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March 24, 2022


As you view the many forms, documents, and conclusions that must be considered while buying a new home, you may feel like title insurance is not worth your engagement. However, title insurance can be a priceless part of your closing, and it is relatively simple to acquire. Unlike most other kinds of insurance paid monthly, you can secure a policy for a one-time fee at closing, and it will save you from a wide variety of potential issues with the title of your home. Some of the most typical risks covered by title insurance include the following:

Forgery And Other Types Of Fraud

Fraud is more common than you might think in the real estate world, and many possible forgeries can happen. For example, the deed to your property itself could be forged; more typically, however, transfer documents may be falsified that allow a home to be sold by someone who does not own it. Wills are another relatively common source of forgery troubles. Still, no matter the scenario, those without title insurance could face hefty costs to defend their claim to the home they purchased.

Liens On The Property

Possibly one of the most frequent uses of title insurance is to protect the buyer from previously unknown liens on the property. A lien is a claim that another party still has on your property; the lienholder can range from the government (if you fail to pay taxes) to a mortgage lender if the owner defaults on payments.

Failure to pay child support or different debt can also result in liens on the property. If these are not uncovered before the property changes hands, the new owner will be responsible for any liens still on the home, even if they were not the ones responsible for the lien placement in the first place. Title insurance can shield you from this outcome.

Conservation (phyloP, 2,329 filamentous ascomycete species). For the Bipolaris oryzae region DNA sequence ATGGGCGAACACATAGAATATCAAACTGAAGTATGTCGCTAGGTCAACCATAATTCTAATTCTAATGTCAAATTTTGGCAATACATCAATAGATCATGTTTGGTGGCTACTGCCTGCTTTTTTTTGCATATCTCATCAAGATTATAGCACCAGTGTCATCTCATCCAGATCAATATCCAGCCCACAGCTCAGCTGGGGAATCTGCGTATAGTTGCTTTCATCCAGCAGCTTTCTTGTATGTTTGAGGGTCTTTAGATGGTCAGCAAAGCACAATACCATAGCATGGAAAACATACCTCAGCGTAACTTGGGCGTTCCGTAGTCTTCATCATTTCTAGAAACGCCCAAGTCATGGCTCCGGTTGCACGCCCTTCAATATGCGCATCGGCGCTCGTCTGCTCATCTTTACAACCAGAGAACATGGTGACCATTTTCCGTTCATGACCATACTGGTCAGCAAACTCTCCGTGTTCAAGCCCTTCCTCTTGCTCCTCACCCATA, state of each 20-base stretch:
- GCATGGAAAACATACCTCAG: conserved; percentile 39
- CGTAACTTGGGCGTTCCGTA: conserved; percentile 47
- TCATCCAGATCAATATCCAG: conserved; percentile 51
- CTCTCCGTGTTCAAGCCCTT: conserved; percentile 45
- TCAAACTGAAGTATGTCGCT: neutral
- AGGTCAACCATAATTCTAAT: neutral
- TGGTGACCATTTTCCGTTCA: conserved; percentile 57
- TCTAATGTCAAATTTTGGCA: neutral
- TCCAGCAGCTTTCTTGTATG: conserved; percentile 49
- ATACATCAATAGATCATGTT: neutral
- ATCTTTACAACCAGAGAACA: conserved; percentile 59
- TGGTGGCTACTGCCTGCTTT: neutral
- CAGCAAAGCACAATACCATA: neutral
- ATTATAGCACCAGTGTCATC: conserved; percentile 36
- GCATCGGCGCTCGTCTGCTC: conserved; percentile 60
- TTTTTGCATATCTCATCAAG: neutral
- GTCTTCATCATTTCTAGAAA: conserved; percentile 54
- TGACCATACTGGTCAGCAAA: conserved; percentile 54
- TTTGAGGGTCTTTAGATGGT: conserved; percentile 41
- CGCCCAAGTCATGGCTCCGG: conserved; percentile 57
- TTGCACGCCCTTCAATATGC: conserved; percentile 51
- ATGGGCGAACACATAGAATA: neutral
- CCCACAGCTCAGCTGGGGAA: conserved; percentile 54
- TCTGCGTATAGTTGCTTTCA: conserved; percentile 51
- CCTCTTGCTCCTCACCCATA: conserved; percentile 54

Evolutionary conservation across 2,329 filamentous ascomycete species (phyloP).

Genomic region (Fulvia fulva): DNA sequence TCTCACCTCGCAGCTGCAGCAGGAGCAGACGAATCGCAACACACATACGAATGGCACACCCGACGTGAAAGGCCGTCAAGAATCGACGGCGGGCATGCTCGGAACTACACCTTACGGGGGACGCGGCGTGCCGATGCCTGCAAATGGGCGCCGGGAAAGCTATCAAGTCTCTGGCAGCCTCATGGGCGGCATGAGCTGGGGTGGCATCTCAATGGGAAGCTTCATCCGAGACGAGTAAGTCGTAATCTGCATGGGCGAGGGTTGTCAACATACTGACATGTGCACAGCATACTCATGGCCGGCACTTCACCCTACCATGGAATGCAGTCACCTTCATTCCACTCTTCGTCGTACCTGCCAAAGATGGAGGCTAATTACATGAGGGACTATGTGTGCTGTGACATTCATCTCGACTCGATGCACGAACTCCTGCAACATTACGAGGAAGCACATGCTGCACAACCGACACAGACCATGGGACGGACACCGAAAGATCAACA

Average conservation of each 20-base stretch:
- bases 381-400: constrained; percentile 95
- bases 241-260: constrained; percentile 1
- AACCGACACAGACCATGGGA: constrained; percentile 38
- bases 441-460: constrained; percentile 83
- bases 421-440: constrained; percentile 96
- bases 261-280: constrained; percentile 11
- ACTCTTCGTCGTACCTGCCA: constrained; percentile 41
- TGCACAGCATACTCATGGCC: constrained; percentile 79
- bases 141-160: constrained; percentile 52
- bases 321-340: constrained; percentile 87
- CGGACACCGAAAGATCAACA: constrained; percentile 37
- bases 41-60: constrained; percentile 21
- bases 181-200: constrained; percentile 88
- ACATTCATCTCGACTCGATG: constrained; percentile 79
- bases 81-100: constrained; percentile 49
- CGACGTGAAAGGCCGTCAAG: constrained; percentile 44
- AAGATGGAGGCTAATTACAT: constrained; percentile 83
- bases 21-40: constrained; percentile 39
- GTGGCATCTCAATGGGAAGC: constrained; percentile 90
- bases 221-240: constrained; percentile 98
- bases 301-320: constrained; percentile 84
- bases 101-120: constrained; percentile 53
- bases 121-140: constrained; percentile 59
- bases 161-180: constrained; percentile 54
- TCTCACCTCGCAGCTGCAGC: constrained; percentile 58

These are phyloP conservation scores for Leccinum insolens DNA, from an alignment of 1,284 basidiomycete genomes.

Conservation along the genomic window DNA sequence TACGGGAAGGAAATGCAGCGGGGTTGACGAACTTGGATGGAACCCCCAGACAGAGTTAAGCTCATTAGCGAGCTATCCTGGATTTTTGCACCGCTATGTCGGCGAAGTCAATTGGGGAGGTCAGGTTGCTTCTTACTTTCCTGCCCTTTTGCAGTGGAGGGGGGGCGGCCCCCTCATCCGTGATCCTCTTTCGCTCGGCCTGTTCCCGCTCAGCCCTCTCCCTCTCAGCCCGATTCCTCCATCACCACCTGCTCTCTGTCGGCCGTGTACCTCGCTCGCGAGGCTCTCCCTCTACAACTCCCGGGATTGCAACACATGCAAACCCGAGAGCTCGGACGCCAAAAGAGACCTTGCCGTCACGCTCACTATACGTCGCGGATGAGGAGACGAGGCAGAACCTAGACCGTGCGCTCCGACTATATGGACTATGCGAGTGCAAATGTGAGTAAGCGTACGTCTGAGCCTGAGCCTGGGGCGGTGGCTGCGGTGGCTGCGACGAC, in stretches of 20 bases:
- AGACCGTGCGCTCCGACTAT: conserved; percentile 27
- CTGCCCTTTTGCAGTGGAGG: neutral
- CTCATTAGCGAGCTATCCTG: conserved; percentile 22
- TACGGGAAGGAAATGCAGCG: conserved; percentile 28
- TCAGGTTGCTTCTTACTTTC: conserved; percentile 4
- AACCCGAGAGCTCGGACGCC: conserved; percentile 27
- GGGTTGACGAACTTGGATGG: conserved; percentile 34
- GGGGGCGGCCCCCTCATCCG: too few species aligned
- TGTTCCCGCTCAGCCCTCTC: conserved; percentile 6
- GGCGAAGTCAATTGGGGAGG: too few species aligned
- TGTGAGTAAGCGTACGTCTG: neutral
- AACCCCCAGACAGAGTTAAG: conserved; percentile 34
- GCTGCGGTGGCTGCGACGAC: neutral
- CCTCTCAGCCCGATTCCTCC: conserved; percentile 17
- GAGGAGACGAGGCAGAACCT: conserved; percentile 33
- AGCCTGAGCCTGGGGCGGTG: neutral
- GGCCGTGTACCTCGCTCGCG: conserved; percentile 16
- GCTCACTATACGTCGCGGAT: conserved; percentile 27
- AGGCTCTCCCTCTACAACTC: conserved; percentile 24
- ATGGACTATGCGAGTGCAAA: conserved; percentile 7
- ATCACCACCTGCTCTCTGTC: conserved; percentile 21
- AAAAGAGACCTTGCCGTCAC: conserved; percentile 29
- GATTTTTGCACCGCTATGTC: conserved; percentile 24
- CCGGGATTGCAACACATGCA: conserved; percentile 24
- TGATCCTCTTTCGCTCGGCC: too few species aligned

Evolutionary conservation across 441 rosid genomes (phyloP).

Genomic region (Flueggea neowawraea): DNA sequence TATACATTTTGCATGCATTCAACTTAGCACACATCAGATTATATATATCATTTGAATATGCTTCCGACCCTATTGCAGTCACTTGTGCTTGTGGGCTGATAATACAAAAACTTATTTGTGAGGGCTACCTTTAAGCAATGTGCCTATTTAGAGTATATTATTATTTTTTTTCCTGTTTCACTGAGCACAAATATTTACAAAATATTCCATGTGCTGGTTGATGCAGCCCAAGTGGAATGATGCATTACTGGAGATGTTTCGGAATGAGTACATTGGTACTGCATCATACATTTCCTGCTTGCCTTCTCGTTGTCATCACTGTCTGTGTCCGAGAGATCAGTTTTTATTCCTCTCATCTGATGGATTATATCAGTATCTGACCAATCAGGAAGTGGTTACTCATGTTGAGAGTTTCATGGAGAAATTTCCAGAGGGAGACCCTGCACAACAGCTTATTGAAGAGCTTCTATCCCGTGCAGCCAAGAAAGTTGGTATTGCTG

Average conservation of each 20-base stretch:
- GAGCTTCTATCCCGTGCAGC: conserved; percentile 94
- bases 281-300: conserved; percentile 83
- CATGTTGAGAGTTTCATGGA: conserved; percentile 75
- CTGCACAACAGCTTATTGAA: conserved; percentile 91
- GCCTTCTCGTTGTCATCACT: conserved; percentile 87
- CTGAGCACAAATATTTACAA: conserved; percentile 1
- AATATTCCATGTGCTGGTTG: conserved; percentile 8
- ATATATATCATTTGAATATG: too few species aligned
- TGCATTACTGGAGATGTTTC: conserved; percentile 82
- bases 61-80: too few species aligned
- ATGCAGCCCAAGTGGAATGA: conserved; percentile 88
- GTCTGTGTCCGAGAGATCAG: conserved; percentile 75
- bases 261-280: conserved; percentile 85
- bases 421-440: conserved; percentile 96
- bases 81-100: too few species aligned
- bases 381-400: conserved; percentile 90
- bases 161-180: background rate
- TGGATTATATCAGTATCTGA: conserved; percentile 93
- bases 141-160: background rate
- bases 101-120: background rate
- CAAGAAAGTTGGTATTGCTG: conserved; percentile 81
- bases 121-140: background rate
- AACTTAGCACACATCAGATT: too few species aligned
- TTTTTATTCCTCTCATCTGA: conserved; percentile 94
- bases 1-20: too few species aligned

Adverse Possession Claims

In some situations, other people who have not purchased property can still claim to live there. Most commonly, this happens when a squatter has lived at a location for long enough without being evicted that they may claim legal rights to the property. This is called adverse possession, and some types of title insurance will protect you from the potential for adverse possession claims.

Previously Unknown Heirs

Another common issue with a property’s title can arise when heirs claiming the property are not known before purchase. In order for a property to change hands, it must be granted with the consent of all involved parties; if an earlier owner’s children, who were granted the home in a will, agreed to the sale, but you learn after the purchase that a child from a previous marriage wants to claim the home, this formerly undisclosed heir could succeed in claiming the home from you, even if you successfully purchased it.

Similarly, issues with wills and the home being bequeathed to numerous people could jeopardize your claim on the home, resulting in the risk of losing your home and unneeded expenses related to defending your claim legally. Title insurance is designed to safeguard you against this possibility.

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